[dmarc-discuss] multiple from

Roland Turner roland.turner at trustsphere.com
Tue Jul 16 20:31:18 PDT 2013

On 07/16/2013 09:31 PM, Tim Draegen wrote:

> FWIW, allowing multiple "policy keys" adds quite a bit of complexity. 
> Which one takes precedent? Does allowing multiple keys allow a domain 
> to send on behalf of another even though the other domain publishes an 
> explicit reject policy? Big can of worms for no benefit. HTH, =- Tim

Apologies if I've missed this already being done to death, but this 
actually seems like a pretty simple question to resolve, and does 
provide a standards process benefit if not a realistic operational 
security one.

DMARC policies have the useful characteristic that a total ordering 
exists for them (reject always outranks quarantine and none, quarantine 
always outranks none). It is therefore always possible to determine 
which one to apply in situations more than one is potentially 
applicable. For Mail Receivers discovering multiple Author Domains, the 
process becomes to "evaluate DMARC against all identifiers" 
(draft-kucherawy-dmarc-base-01 10.1 already says this) and then to apply 
the strongest resulting policy. So:

    From: PayPal <x at paypal.com>, XYZ Inc <noreply at phisher.example>

requires two independent DMARC evaluations:

  * phisher.example, which will presumably pass and yield p=none
  * paypal.com, which will presumably fail and yield p=reject

The strongest resulting policy is reject, which is therefore the policy 
to apply. This also yields semantics that are a sensible generalisation 
of the existing approach:

  * A Sender wishing to assert a particular Domain Owner's domain in the
    From: header must have that DO's consent and the relevant technical
    measures in place.
  * A Sender wishing to assert multiple Domain Owners' domains in the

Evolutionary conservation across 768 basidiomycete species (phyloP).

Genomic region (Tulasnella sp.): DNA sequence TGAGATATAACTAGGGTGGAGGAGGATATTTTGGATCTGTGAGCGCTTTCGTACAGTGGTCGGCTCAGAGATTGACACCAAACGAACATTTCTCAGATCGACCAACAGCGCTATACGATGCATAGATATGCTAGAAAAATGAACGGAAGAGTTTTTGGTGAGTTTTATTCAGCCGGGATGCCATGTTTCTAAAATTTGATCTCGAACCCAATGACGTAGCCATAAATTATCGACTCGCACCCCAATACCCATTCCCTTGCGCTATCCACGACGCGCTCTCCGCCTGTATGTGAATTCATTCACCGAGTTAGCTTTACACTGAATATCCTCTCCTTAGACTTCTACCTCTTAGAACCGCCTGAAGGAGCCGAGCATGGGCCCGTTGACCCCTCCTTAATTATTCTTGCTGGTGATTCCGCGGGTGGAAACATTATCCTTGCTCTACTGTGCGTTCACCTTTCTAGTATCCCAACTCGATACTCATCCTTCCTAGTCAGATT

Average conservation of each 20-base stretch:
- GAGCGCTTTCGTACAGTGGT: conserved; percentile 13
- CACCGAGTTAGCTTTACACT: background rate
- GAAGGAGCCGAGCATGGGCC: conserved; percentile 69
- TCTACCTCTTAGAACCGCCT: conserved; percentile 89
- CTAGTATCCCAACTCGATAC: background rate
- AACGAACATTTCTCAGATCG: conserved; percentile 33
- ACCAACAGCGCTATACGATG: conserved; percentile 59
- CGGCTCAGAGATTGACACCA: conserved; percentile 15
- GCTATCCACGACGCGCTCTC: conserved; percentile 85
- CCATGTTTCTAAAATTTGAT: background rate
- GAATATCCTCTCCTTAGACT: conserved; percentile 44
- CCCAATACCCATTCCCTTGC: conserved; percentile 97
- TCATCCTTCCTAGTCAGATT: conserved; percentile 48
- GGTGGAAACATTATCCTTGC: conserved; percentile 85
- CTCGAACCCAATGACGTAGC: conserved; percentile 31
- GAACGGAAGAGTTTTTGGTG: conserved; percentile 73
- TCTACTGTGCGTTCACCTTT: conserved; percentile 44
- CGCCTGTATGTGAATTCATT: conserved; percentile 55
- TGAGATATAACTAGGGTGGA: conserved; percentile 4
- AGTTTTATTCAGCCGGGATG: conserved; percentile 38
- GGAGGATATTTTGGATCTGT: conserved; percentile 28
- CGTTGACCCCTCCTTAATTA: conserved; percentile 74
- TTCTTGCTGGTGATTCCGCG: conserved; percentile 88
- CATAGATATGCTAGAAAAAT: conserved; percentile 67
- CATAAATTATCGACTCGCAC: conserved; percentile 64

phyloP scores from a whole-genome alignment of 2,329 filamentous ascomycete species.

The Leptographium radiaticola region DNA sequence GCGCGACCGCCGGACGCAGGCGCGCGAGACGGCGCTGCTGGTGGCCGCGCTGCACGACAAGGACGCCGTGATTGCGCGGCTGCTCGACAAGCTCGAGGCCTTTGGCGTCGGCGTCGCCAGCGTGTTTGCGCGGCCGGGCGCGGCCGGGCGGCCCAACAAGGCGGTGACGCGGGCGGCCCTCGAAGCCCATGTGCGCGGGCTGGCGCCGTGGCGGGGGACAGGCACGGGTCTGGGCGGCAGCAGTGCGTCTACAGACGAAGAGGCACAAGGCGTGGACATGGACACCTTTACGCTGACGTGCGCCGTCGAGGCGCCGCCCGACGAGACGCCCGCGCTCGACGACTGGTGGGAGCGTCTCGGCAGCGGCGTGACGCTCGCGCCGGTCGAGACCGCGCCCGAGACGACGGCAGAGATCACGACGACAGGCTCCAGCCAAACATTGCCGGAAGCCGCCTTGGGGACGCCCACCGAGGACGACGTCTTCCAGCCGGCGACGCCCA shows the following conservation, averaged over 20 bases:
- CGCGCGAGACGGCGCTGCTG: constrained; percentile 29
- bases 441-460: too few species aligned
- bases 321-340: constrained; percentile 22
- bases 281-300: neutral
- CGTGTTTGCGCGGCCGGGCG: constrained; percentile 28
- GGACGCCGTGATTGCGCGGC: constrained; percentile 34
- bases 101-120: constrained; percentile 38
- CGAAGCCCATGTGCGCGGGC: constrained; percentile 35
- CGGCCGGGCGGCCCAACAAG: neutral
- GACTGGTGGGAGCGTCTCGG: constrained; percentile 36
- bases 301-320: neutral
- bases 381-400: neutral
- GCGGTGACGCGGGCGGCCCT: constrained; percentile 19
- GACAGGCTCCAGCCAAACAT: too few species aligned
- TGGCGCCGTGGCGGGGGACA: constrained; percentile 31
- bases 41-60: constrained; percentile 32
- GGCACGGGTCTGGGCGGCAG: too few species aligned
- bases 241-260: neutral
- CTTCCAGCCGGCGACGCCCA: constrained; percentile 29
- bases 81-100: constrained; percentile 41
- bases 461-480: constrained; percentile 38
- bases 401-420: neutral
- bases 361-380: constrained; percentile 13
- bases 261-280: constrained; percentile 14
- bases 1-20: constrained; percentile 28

From: header must have _*each*_ DO's consent and the relevant
    technical measures in place.

Stated this way, the "big can of worms" reduces to a question of whether 
the Sender must have the consent of any one of the asserted domains' DOs 
or that of all of them, and the answer becomes obvious: all of them. In 
terms of the spec, it means replacing the third last sentence of 10.1 
with something like:

    If they are not, the Mail Receiver can either:

      * (if there are no identifiers) ignore the message entirely with
        respect to DMARC processing, or
      * (if there are multiple identifiers) evaluate DMARC against all
        identifiers and apply the strongest resulting policy.

A reasonable person might argue that any Mail Receiver who actually 
cares about this will simply reject such abominations out of hand, and 
this would be a perfectly reasonable thing to do, however making this 
change to the spec achieves two things:

  * it ties up this loose end for people who are not willing to be quite
    so peremptory with incoming email, and,
  * perhaps more importantly, it resolves one of the likely causes of
    ...standards process indigestion.

Have I missed something?

- Roland

   Roland Turner | Director, Labs
   TrustSphere Pte Ltd | 3 Phillip Street #13-03, Singapore 048693
   Mobile: +65 96700022 | Skype: roland.turner
   roland.turner at trustsphere.com | http://www.trustsphere.com/

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